How to Develop the Right Features With Limited Resources

Everyone in software development keeps a long list of suggestions and feature request in some file. But there are not enough hours in a day or a number of developers on a team to get them all done. That’s why we need to know where to focus and which features to develop. But there’s a much deeper problem.

We all (whether we’re product managers, marketers, or developers) think:

The number of features makes software better and helps sell it.

Except it doesn’t.

This sentiment is misleading at best, dangerous at worst. Just adding new features randomly and relying on a sheer number doesn’t make software better. Trust us. We’ve been there.

How We Used to Develop (Or Why We Had to Start From Scratch)

Our core company skill is development. We used to see ourselves primarily as a development company, and not a product company. Because we focused on development (thinking features sell software), previous versions of Active Collab were all about adding new features.

Active Collab 4 was the most feature packed release of them all — which, to our surprise, didn’t make our users as happy as we thought it would, and thus the sales didn’t grow as we expected it to.

Active Collab 4 was so configurable that you could do pretty much anything you wanted, but it came at a cost — the app was intimidating to new users. Once they got over the learning curve, it was OK, but getting them over was really hard, and many never returned to their trial again

Once we redesigned Active Collab and started fanatically focusing on user experience, we saw an immediate growth.

So making a lot of features isn’t good. But not improving software and adding things people need is even worse. That’s why developing new features takes a lot of balancing and tact.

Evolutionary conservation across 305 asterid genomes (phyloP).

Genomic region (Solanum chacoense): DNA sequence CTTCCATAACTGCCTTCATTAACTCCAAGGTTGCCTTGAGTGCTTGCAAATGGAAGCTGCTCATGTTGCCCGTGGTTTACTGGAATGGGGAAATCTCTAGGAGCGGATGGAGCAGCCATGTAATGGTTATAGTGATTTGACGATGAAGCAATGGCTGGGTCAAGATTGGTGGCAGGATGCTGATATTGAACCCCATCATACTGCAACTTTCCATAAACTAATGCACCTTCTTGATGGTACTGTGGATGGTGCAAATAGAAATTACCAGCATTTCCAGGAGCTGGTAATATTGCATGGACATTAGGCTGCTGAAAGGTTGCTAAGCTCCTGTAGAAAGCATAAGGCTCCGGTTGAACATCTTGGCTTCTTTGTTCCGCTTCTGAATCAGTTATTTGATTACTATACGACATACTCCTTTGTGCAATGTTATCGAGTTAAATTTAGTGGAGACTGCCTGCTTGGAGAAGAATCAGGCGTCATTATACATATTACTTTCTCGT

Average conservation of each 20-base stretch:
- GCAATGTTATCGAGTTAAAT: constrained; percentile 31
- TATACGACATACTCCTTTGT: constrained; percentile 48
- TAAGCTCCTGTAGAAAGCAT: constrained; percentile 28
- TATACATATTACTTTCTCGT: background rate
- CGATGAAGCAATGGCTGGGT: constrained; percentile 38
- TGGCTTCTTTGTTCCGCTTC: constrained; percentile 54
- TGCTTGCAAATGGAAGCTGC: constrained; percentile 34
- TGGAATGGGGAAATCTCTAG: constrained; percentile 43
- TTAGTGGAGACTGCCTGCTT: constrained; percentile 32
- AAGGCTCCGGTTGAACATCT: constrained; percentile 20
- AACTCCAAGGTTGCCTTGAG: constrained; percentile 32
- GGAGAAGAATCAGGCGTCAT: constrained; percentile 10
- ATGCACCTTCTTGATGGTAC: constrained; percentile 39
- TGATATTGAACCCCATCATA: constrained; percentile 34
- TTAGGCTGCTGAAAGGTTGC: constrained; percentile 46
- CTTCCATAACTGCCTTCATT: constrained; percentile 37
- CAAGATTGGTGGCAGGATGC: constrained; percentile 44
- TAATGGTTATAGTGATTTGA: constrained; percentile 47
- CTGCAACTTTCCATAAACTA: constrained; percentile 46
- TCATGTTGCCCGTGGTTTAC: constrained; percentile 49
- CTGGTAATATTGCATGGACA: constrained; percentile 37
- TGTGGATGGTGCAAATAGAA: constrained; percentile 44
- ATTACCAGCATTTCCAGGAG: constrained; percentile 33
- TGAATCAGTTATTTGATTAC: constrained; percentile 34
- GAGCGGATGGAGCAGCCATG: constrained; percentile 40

We can’t just keep adding features without thinking how it affects the overall experience.

Add something new, and risk new users finding your software too complex; don’t add anything and risk existing users find something that better suits their workflow.

How We Design and Develop New Features Now

So we changed our product philosophy and the way we develop new features. Now we have a roadmap of upcoming new features and choosing them is a fine process:

  1. We gather feedback from our support channels (customer emails, forms, chat, social media) in a spreadsheet.
  2. We analyze the results and see how frequently each feature is requested.
  3. The product owner decides what to work on next.
  4. We have a meeting, discussing how the feature should work.
  5. The designer makes a prototype in Sketch based on meeting notes, while developers prepare an attack plan.
  6. Developers get the design and start developing.
  7. Once the feature is finished, it goes through quality assurance for bug fixing.
  8. When it’s released, support writes the documentation and marketing notifies people about the feature.

Read more about our development process on our blog, where we talked more about Gathering Feedback & Analyzing Results, Defining Scope & Design, and Development & Release.